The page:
FISA Abuses Are a Special Threat to Privacy and Due Process

By  David B. Rivkin Jr. and Lee A. Casey

Feb. 26, 2018, in the Wall Street Journal

The House Democratic surveillance memo is out, and it should worry Americans who care about privacy and due process. The memo defends the conduct of the Justice Department and Federal Bureau of Investigation in obtaining a series of warrants under the Foreign Intelligence Surveillance Act to wiretap former Trump campaign adviser Carter Page.

The Democrats argue that Christopher Steele, the British former spy who compiled the Trump “dossier” on which the government’s initial warrant application was grounded, was credible. They also claim the FISA court had the information it needed about the dossier’s provenance. And they do not dispute former FBI Deputy Director Andrew McCabe’s acknowledgment that the FBI would not have sought a FISA order without the Steele dossier.

The most troubling issue is that the surveillance orders were obtained by withholding critical information about Mr. Steele from the FISA court. The court was not informed that Mr. Steele was personally opposed to Mr. Trump’s election, that his efforts were funded by Hillary Clinton’s campaign, or that he was the source of media reports that the FBI said corroborated his dossier. These facts are essential to any judicial assessment of Mr. Steele’s veracity and the applications’ merits.

The FBI should have been especially wary of privately produced Russia-related dossiers. As the Washington Post and CNN reported in May 2017, Russian disinformation about Mrs. Clinton and Attorney General Loretta Lynch evidently prompted former FBI Director James Comey to announce publicly the close of the investigation of the Clinton email server, for fear that the disinformation might be released and undermine the bureau’s credibility. Read more »

Mark Janus Was With Hillary, Whether or Not He Wanted to Be

By David B. Rivkin Jr. and Andrew M. Grossman

Feb. 22, 2018, in the Wall Street Journal

Flash back to the Las Vegas Convention Center, July 19, 2016. The floor overflows with people chanting, “We’re with her!” A speaker proclaims, to cheers and applause, that we “will stand with her in every corner of this nation.” Then Hillary Clinton takes the stage as the crowd rises in a standing ovation. She thanks them for supporting her campaign and rallies them to knock on doors and get out the vote.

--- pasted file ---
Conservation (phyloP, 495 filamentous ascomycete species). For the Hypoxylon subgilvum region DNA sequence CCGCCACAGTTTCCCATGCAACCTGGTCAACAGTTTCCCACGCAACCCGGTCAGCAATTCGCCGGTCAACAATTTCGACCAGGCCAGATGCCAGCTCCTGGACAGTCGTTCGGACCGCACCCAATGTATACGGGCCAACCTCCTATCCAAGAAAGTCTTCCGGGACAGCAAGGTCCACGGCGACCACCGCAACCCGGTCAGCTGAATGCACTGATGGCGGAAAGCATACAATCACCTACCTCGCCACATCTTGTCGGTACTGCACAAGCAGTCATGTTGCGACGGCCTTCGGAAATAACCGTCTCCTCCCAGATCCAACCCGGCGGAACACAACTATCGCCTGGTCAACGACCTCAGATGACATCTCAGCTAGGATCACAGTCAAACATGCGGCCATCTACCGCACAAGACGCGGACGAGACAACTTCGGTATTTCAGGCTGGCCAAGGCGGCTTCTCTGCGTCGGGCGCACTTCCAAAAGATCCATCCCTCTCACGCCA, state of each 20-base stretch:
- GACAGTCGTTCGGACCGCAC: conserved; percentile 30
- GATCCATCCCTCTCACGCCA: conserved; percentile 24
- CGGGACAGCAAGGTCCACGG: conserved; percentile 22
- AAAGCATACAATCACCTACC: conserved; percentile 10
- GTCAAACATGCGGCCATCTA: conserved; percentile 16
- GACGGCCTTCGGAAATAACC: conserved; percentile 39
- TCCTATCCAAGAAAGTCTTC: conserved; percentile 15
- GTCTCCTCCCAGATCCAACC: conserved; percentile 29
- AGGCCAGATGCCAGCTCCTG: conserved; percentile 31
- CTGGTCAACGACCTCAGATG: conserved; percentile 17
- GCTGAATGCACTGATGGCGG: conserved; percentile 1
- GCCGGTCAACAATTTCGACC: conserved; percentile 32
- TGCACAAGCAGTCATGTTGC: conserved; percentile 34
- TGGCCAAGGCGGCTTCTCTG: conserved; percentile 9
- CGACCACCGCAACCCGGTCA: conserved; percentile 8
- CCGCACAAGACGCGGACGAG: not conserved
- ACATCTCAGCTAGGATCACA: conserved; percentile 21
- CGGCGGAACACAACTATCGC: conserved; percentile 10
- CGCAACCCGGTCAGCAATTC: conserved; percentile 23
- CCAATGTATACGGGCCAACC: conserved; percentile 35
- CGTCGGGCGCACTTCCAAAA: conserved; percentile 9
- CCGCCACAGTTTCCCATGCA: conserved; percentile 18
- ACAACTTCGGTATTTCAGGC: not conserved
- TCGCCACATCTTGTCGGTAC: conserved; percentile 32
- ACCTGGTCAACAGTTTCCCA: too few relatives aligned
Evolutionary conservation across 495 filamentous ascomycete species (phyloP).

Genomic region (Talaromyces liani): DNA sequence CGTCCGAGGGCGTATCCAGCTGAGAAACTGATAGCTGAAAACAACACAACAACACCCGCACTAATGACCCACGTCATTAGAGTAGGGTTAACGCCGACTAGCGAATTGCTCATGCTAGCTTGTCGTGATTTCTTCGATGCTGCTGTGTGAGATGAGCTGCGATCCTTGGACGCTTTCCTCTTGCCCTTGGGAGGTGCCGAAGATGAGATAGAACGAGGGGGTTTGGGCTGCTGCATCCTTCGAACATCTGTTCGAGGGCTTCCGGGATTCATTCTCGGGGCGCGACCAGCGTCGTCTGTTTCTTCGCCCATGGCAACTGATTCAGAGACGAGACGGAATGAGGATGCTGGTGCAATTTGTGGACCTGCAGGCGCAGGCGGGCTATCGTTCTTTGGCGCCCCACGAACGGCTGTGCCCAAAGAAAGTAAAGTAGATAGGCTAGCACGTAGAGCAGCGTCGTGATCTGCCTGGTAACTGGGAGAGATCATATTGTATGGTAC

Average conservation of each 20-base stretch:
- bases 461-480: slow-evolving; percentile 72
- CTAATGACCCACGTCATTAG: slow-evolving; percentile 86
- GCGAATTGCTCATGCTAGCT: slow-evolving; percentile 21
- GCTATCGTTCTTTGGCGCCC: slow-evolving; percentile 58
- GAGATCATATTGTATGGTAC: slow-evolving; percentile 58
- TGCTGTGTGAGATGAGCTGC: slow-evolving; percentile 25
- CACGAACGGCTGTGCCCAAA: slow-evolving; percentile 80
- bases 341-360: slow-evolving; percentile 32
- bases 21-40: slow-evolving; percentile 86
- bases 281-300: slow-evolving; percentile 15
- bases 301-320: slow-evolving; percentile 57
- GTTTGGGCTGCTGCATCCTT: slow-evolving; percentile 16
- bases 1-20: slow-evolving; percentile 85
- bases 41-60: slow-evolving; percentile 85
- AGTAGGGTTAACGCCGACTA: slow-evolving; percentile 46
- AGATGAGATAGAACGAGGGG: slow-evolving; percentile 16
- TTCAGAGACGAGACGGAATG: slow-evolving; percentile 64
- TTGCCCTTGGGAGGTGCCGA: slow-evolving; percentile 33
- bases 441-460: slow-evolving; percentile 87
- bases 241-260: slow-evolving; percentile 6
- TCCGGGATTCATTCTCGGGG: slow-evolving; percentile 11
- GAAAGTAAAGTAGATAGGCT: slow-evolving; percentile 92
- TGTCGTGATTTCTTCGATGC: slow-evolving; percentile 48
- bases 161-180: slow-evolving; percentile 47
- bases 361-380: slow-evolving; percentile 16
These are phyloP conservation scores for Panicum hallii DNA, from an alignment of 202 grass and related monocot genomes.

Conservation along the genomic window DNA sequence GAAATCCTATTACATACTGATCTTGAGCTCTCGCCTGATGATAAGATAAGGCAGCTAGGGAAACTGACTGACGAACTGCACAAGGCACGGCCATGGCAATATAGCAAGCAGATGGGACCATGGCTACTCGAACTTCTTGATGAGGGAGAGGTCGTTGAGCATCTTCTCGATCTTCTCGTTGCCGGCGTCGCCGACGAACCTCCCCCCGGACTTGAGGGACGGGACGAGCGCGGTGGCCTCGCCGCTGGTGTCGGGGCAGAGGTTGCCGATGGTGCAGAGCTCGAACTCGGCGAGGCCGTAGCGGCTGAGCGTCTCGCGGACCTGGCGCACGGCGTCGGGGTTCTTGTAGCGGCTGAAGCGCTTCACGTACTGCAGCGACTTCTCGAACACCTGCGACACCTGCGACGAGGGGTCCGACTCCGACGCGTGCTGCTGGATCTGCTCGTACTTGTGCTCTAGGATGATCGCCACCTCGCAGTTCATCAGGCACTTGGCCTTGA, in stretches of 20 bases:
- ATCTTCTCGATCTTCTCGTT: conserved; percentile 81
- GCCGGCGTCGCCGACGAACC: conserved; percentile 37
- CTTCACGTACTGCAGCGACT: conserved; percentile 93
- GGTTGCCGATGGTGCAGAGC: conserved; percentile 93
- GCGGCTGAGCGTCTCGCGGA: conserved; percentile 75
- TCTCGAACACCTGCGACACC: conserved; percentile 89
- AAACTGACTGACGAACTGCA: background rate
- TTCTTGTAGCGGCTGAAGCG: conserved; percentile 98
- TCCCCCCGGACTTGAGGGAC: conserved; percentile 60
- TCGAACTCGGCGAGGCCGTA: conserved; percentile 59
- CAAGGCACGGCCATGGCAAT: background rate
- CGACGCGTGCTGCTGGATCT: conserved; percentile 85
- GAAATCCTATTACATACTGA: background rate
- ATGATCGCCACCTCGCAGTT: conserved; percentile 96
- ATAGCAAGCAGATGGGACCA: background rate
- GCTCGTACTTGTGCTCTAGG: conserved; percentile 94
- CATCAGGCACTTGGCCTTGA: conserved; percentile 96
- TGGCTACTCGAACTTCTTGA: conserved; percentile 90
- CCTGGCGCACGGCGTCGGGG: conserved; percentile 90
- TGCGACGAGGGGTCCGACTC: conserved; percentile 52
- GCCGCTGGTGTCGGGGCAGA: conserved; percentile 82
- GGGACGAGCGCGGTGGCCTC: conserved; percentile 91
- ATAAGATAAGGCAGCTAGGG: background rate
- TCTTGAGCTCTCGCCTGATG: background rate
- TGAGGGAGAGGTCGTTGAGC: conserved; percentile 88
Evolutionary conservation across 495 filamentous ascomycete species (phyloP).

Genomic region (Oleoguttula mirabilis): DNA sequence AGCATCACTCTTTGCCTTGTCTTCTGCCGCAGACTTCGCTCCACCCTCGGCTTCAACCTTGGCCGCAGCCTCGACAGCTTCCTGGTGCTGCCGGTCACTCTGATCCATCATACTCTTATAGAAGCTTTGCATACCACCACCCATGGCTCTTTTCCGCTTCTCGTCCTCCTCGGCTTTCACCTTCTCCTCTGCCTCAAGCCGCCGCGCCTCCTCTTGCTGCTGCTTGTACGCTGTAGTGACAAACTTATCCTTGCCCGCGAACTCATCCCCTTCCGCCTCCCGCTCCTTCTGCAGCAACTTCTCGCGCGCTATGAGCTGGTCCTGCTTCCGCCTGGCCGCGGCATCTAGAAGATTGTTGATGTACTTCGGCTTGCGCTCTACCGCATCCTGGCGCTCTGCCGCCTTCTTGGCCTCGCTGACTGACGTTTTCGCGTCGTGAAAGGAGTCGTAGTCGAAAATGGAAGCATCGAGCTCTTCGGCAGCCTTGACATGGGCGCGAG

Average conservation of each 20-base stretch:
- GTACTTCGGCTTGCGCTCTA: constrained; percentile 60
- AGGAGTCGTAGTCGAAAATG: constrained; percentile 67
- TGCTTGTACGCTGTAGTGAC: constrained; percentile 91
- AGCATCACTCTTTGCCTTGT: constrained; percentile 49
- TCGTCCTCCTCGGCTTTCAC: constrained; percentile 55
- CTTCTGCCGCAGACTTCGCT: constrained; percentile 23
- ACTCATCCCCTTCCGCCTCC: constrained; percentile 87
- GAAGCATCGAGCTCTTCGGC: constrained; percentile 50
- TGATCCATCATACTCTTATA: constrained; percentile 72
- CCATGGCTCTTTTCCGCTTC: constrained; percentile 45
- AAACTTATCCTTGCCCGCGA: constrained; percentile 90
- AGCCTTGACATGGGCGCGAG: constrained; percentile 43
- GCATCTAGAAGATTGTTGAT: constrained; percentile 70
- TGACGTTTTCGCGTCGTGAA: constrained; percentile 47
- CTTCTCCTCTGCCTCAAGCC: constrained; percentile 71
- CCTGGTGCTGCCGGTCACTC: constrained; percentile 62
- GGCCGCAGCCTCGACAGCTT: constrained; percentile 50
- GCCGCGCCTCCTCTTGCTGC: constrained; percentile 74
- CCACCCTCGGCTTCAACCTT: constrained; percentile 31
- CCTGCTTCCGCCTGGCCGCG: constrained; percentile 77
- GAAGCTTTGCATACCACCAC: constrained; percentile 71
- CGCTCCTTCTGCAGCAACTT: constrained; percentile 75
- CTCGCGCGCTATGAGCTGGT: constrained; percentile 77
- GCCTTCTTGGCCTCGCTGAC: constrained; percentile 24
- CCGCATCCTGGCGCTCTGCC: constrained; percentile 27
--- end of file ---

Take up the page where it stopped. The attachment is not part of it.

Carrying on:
The event wasn’t organized by the campaign. It was the 2016 convention of the nation’s largest union representing public-sector workers, the American Federation of State, County and Municipal Employees. The state of Illinois forced Mark Janus —an Illinois employee who refused to join the union—to pay for a portion that pro-Hillary rally.

Across the U.S., more than 500,000 state and local workers have objected to funding union advocacy but are nonetheless required by law to pay “fair share” fees to labor unions they have refused to join. The Supreme Court upheld the practice in a 1977 case, Abood v. Detroit Board of Education, reasoning that otherwise workers could “free ride” on the union’s collective bargaining. Prohibiting unions from charging nonmembers directly for political speech, it believed, would protect their First Amendment rights.

On Monday the justices will hear oral arguments in a challenge to that 1977 decision brought by Mr. Janus. They should heed Justice Felix Frankfurter’s observation, in an earlier case on mandatory union fees, that it is “rather naive” to assume “that economic and political concerns are separable.” As Mr. Janus argues, bargaining over wages, pensions and benefits in the public sector involves issues of intense public concern and thus core First Amendment-protected speech. A state law that forces public employees to fund that speech violates their rights, no less than compelling them to speak. ( Janus v. Afscme doesn’t consider these questions for unions in the private sector.) Read more »

The Zero That Makes Mulvaney a Hero

By Democrats’ design, the CFPB director has vast power. He can use it to shrink the bureau.

Richard Cordray asked Federal Reserve Chair Janet Yellen for $217 million in October—his last such request as director of the Consumer Financial Protection Bureau. Last week Mr. Cordray’s acting successor, Mick Mulvaney, made his first quarterly funding request: “$0.” What a difference a few months make.

Established in the wake of the 2008 financial crisis according to now-Sen. Elizabeth Warren’s vision, the CFPB ran wild under Mr. Cordray’s leadership—issuing reams of punishing regulations and conducting endless fishing expeditions, sometimes into industries Congress had specifically excluded from its jurisdiction.